RICHMOND, Va. (WRIC) — Thousands turned out this weekend for the first gun show in Richmond since a new universal background checks laws took effect earlier this summer.
It was also the first event of its kind since the coronavirus pandemic began back in March, according to the Virginia Citizens Defense League.
Some have speculated that anxiety surrounding the coronavirus pandemic, months of civil unrest and a slew of new gun control laws in Virginia are contributing to above average sales for the gun industry.
According to data collected by Virginia State Police, 64,350 background checks were requested by federally licensed gun dealers in July 2020. That’s more than double the amount requested in July 2019.
The increase follows a record-setting month for estimated sales. June 2020 saw the highest total since VSP started recording this data in 1990 with 81,204 transactions.
Before the event started Saturday, the Showmaster’s website advised customers to come later in the day to avoid wait times and accommodate occupancy limits amid the pandemic.
Showmasters President Annette Elliott said it has been difficult to keep up with high demand and slowed production.
“The dealers are running out of guns. They’re running out of ammo. Even the manufacturers are backed up,” Elliott said.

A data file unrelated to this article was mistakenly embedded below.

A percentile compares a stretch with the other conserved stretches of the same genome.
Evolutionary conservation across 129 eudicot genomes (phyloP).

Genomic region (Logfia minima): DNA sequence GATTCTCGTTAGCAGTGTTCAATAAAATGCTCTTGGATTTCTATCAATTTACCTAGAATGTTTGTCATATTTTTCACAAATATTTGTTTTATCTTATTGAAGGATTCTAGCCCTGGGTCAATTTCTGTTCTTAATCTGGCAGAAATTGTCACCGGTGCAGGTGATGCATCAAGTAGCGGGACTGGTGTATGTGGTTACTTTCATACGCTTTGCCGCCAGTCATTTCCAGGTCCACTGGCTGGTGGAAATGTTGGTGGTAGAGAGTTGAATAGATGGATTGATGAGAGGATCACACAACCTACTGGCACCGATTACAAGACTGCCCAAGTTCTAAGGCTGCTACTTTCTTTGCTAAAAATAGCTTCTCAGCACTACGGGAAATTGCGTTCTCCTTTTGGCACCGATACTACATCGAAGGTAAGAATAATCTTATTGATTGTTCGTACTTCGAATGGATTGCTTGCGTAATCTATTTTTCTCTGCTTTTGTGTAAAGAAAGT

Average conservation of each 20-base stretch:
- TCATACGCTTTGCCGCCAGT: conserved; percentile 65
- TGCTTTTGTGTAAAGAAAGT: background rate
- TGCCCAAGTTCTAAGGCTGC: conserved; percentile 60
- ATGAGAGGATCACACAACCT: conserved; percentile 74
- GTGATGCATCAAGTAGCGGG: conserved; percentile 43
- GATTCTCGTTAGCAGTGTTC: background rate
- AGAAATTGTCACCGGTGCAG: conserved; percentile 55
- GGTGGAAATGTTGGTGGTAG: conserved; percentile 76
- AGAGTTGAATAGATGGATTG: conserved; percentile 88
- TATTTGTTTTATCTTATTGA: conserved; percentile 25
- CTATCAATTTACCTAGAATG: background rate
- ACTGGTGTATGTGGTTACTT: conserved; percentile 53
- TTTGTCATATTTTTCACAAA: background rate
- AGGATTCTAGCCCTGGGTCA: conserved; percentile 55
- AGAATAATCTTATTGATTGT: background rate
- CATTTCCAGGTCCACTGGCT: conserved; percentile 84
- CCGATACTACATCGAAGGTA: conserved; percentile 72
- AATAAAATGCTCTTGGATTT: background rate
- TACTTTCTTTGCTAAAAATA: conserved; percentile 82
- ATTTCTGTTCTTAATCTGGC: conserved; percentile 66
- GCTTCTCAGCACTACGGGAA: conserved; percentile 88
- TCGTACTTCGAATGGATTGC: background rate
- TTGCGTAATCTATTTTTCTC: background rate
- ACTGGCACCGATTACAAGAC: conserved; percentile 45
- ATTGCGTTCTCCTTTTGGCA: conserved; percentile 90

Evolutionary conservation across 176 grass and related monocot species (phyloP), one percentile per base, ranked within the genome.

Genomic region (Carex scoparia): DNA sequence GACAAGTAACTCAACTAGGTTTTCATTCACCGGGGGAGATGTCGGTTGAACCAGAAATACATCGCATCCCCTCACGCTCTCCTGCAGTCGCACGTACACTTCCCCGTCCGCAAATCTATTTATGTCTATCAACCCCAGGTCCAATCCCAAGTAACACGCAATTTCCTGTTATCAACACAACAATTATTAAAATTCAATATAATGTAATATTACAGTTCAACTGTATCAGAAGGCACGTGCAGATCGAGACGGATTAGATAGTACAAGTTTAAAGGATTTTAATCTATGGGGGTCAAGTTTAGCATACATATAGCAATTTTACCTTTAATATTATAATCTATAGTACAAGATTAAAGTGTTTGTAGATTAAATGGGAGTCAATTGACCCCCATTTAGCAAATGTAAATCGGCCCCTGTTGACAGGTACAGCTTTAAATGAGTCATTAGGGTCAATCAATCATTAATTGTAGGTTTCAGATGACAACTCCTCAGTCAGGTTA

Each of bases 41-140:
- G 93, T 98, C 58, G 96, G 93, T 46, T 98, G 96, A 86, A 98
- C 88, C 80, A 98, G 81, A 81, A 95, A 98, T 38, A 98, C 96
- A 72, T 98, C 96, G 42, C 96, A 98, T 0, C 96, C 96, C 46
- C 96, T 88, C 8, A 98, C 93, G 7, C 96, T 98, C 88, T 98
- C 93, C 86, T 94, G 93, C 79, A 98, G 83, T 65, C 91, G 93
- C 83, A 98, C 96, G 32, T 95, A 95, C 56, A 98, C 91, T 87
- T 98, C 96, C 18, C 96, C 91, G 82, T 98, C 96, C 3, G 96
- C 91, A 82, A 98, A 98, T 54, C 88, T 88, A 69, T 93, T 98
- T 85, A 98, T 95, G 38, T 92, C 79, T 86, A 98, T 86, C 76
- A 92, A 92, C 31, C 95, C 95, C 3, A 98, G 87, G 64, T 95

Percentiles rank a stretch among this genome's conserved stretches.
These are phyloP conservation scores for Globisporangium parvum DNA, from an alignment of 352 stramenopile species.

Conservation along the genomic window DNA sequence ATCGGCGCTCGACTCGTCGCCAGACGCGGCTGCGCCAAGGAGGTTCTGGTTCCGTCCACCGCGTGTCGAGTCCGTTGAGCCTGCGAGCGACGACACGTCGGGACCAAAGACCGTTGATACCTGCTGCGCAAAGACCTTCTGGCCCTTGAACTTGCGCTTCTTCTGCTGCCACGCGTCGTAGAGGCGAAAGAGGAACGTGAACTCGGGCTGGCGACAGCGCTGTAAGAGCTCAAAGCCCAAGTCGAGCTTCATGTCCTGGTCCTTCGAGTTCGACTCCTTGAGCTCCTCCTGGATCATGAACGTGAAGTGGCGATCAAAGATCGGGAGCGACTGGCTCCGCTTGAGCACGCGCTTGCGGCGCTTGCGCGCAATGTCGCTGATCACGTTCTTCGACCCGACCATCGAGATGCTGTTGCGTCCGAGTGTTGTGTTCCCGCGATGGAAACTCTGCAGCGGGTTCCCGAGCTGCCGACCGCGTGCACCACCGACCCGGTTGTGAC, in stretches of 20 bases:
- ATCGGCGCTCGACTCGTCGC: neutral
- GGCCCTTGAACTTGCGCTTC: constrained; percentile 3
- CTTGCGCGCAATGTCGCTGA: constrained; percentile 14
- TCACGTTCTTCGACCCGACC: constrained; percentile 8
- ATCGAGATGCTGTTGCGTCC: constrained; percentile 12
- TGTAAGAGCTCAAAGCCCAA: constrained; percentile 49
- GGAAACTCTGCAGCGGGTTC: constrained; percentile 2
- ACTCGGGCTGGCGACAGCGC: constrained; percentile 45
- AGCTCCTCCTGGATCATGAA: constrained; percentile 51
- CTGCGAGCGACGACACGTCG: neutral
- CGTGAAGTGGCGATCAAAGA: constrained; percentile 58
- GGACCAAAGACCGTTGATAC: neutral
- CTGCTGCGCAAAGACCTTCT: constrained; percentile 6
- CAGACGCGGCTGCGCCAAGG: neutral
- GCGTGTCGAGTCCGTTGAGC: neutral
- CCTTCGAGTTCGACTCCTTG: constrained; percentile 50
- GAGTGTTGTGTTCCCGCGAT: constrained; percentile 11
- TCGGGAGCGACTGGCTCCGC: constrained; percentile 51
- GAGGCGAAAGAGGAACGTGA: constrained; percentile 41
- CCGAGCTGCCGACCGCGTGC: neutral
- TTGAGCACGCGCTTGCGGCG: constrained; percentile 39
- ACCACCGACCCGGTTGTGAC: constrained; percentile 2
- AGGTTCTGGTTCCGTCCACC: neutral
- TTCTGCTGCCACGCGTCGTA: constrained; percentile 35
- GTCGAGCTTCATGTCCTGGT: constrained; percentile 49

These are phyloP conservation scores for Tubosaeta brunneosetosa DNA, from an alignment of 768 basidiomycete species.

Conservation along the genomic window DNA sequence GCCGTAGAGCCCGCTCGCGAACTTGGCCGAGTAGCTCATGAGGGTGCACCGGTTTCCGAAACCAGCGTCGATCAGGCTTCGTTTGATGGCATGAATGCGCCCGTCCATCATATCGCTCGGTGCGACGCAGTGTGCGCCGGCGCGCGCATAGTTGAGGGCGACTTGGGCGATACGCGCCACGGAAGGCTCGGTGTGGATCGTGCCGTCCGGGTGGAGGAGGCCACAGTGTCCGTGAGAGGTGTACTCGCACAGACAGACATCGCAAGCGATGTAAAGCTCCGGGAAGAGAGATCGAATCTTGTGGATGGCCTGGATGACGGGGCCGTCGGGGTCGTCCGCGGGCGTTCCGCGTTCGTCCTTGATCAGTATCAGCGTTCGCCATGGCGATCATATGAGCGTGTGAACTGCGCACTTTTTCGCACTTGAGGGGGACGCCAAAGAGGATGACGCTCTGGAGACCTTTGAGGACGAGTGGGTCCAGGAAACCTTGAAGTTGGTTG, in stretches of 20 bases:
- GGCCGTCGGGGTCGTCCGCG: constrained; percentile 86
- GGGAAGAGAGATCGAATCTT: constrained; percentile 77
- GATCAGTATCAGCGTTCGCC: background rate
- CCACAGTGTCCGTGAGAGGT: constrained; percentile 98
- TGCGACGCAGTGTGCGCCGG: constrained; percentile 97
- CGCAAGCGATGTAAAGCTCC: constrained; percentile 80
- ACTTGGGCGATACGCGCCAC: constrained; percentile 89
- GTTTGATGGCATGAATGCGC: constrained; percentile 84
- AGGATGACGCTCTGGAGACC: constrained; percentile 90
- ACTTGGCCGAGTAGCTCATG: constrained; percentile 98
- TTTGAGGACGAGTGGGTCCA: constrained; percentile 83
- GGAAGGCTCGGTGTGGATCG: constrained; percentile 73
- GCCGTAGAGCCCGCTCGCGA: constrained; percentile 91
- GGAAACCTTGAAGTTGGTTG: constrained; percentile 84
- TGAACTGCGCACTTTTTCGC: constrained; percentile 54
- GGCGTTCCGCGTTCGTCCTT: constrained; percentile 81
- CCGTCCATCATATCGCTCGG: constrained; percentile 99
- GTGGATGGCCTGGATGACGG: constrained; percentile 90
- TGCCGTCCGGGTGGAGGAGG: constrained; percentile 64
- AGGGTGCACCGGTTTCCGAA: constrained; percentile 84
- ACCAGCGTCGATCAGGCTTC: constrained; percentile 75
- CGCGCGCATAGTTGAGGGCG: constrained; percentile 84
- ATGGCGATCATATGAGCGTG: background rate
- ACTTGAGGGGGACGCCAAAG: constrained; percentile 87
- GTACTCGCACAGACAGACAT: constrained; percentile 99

Firearms Vendor Higinio Jimenez said he sold out before the first day of the show wrapped up.
“That’s way above average,” Jimenez said.
Asked why he thinks sales are up, Jimenez said, “Easy answer–just turn on your TV. Just look around and see what’s going on.”
Elliott believes some people are concerned about ‘rioting, looting and calls to defund the police.’
First-time buyer Caniesha Robinson is a supporter of Black Lives Matter. She spoke with 8News at the gun show on Sunday.
“There are a lot of black people who have been killed recently but I don’t think that has anything to do with people buying guns and I don’t think the police should be defunded for it,” Robinson said.
Others suspect sales surged in anticipation of new gun control laws that took effect earlier this summer, including a universal background check requirement.
State Sen. Amanda Chase, a Republican gubernatorial hopeful, was at the show speaking out against the change.
“Any legislation that is put forward by the General Assembly to restrict a law-abiding citizen’s ability to protect themselves is an inch too far,” Chase said.
Democrats have said that the passage of universal background checks was a critical step to prevent firearms from ending up in the wrong hands.
The new law closes ‘the gun show loophole.’ Before sales are final, customers are now being examined for felony convictions, ongoing protective orders and severe mental health issues, among other things. Previously, private sales from unlicensed dealers at these shows were exempt from background checks.
Elliott said only a handful of her vendors are unlicensed. She doesn’t think the change will make Virginians safer.
“I don’t think it is going to do anything to criminals,” Elliot said. “Criminals don’t come into a gun show to buy guns there’s tons of law enforcement in here.”
The portion of the law requiring background checks for 18 to 21-year-olds was struck down in court earlier this year. The Attorney General’s office has not provided 8News with any updates a possible appeal.